Wednesday, October 3, 2012

Song of Achilles

While the idea of Song of Achilles intrigued me, I wasn't confident about liking the result. It's a retelling of the events leading up to and during the Trojan War told from the perspective of Patroclus. I enjoy ancient Greek literature, but wasn't sure how this would come together. It might be boring and dry. It might not hold up well in comparison to The Illiad. It might not say anything new. Fortunately, it's engaging and tells a familiar story from a fresh perspective.

Miller weaves together a beautiful, moving story. It begins well before the war, when Patroclus is a child. You see the downside of being a prince as he is exiled, bringing him into Achilles' world when he's sent off to another kingdom.

Despite being a hero, I've never really cared for Achilles. In Homer, he comes across as arrogant and whiny, unwilling to do his duty if he doesn't get his way. Shown here, through Patroclus' eyes, Achilles is different. We see him as a young man who takes an exiled prince under his wing, caring for him and giving him friendship and love. My opinion of Achilles changed, so by the point where we get to the fit he throws during the war, I'm on his side. I never liked Agamemnon anyway.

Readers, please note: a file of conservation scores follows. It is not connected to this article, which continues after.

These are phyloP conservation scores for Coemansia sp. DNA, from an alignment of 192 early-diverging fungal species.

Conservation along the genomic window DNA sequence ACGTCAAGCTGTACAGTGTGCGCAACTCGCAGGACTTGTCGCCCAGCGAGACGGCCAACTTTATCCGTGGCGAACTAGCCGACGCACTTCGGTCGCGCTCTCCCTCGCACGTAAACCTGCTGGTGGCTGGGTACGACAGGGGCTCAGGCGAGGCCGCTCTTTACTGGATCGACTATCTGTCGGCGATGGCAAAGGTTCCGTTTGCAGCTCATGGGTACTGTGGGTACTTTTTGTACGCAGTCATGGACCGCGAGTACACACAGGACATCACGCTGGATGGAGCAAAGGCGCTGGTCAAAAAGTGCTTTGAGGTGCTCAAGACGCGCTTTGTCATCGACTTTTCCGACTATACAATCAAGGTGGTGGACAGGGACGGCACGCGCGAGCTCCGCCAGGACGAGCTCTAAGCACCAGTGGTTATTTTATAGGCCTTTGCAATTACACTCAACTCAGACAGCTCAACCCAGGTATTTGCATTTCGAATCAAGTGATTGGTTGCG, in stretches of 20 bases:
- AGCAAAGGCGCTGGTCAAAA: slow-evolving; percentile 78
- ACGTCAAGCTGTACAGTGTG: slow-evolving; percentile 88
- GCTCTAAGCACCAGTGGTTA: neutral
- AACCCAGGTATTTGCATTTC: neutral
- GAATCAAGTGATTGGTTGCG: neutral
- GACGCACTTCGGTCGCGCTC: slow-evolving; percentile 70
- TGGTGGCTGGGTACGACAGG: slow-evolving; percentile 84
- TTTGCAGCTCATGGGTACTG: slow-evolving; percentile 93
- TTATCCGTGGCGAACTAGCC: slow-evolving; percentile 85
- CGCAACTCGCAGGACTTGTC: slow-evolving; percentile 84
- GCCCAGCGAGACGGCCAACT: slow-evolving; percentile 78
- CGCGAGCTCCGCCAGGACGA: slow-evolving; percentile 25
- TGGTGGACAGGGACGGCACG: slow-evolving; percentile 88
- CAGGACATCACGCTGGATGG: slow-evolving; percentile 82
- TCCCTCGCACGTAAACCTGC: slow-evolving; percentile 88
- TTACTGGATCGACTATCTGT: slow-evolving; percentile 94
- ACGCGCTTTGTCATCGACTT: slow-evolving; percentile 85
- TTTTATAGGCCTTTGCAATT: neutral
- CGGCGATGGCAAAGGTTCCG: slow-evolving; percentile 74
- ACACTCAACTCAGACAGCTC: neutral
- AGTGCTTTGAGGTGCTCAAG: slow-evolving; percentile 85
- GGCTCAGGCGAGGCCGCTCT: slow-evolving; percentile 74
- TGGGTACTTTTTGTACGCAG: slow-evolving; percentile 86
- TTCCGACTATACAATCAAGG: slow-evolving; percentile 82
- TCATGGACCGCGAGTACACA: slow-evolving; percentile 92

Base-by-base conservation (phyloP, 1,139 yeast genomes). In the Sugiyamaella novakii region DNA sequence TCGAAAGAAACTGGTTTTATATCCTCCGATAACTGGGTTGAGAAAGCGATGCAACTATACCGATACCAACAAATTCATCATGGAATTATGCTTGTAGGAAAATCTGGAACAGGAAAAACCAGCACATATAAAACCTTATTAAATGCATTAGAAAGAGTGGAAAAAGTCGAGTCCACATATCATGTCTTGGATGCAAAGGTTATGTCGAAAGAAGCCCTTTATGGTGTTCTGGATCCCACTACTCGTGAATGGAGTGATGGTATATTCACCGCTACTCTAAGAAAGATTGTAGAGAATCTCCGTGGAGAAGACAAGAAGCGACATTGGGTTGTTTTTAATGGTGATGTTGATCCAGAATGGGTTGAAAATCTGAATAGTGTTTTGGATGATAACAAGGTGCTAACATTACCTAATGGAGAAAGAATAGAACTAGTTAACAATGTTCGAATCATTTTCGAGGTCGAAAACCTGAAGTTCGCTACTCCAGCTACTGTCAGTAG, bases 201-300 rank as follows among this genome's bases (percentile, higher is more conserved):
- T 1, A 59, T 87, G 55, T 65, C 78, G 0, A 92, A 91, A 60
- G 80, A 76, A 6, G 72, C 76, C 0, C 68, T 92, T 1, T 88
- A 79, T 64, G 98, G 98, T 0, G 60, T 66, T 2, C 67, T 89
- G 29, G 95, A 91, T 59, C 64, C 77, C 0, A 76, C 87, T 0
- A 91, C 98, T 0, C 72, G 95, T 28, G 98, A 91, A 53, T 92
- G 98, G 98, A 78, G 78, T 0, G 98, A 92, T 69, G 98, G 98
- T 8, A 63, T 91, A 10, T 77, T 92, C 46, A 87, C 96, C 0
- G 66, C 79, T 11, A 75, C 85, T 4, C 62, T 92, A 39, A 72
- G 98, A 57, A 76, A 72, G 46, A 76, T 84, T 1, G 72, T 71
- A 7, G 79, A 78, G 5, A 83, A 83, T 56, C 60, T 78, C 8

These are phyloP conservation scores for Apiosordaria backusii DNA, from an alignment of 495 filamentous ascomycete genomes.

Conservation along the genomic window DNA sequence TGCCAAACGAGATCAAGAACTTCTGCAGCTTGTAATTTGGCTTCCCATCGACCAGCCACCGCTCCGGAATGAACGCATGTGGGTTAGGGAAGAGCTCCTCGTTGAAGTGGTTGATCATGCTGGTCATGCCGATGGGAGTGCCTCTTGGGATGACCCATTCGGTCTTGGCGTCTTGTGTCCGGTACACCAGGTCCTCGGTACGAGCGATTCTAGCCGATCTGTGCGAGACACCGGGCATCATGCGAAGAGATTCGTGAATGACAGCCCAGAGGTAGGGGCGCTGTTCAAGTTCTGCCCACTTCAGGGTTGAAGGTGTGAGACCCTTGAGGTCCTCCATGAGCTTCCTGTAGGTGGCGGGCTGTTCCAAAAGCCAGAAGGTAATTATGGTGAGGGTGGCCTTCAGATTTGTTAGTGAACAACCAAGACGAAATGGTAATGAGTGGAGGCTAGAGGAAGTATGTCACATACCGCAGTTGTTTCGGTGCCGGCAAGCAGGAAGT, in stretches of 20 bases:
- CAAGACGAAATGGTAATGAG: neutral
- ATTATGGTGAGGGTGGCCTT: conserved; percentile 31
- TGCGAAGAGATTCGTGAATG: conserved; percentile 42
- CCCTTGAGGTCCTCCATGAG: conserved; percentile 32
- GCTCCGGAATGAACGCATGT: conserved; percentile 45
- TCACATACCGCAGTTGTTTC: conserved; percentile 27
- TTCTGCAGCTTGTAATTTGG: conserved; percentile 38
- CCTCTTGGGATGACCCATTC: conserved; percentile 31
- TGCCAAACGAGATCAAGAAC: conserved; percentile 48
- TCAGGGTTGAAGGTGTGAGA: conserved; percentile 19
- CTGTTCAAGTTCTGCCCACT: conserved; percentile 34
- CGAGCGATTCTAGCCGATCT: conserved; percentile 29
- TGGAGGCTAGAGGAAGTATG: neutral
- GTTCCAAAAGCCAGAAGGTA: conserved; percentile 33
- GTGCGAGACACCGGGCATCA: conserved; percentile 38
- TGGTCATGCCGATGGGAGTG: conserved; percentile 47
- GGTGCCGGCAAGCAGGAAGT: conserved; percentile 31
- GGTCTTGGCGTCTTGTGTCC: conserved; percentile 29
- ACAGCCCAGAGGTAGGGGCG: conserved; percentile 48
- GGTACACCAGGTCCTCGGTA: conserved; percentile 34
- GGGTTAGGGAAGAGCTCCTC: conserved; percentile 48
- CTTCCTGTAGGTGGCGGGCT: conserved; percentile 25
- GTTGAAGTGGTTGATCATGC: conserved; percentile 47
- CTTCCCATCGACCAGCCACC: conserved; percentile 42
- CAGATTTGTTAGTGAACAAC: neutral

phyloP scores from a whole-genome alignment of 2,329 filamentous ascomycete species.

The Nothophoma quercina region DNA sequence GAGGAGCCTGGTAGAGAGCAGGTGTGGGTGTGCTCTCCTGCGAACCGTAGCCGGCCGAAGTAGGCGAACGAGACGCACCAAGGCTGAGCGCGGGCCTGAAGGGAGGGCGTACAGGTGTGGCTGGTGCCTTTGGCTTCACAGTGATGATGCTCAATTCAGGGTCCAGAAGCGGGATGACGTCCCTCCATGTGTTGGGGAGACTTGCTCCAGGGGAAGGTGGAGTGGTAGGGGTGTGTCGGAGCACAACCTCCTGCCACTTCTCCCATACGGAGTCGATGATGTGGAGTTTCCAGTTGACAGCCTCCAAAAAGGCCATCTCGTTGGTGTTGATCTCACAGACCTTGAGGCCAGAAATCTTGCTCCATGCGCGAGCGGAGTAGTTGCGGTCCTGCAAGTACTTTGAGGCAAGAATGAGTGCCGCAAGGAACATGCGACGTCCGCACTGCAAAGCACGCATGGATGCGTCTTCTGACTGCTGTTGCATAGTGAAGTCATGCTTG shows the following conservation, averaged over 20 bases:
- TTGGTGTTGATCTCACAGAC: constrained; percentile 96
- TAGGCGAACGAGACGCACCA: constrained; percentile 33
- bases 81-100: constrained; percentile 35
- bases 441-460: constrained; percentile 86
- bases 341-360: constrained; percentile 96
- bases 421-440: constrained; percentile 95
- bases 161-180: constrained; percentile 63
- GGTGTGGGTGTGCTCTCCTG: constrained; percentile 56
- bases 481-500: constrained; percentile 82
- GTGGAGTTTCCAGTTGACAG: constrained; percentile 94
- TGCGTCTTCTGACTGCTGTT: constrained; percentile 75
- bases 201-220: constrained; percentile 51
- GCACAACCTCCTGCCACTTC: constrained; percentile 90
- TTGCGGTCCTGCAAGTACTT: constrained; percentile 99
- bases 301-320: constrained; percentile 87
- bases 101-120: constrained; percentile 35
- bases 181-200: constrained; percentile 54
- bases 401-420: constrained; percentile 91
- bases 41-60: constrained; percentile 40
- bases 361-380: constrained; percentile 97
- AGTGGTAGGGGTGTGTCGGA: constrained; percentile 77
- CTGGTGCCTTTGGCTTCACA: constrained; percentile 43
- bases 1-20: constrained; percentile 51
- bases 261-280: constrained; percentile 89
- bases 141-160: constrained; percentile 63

One of my favorite aspects of the novel was learning more about Briseis and seeing Patroclus try to help the captured woman. I also enjoyed Thetis, Achilles' immortal, controlling mother. I don't remember her from Homer or anything else, so that helped make the story fresh to me.

I think this would be a good starting point for someone who wants to read the ancient Greeks but is scared to jump into Homer. Miller uses poetic language to capture the same tone as Homer, but isn't nearly as intimidating as Homer can be. It's still a novel, not an epic poem. It would give you a familiarity with some of the key characters to make Homer's story easier to follow. It made me want to get back to reading the Greek tragedians.

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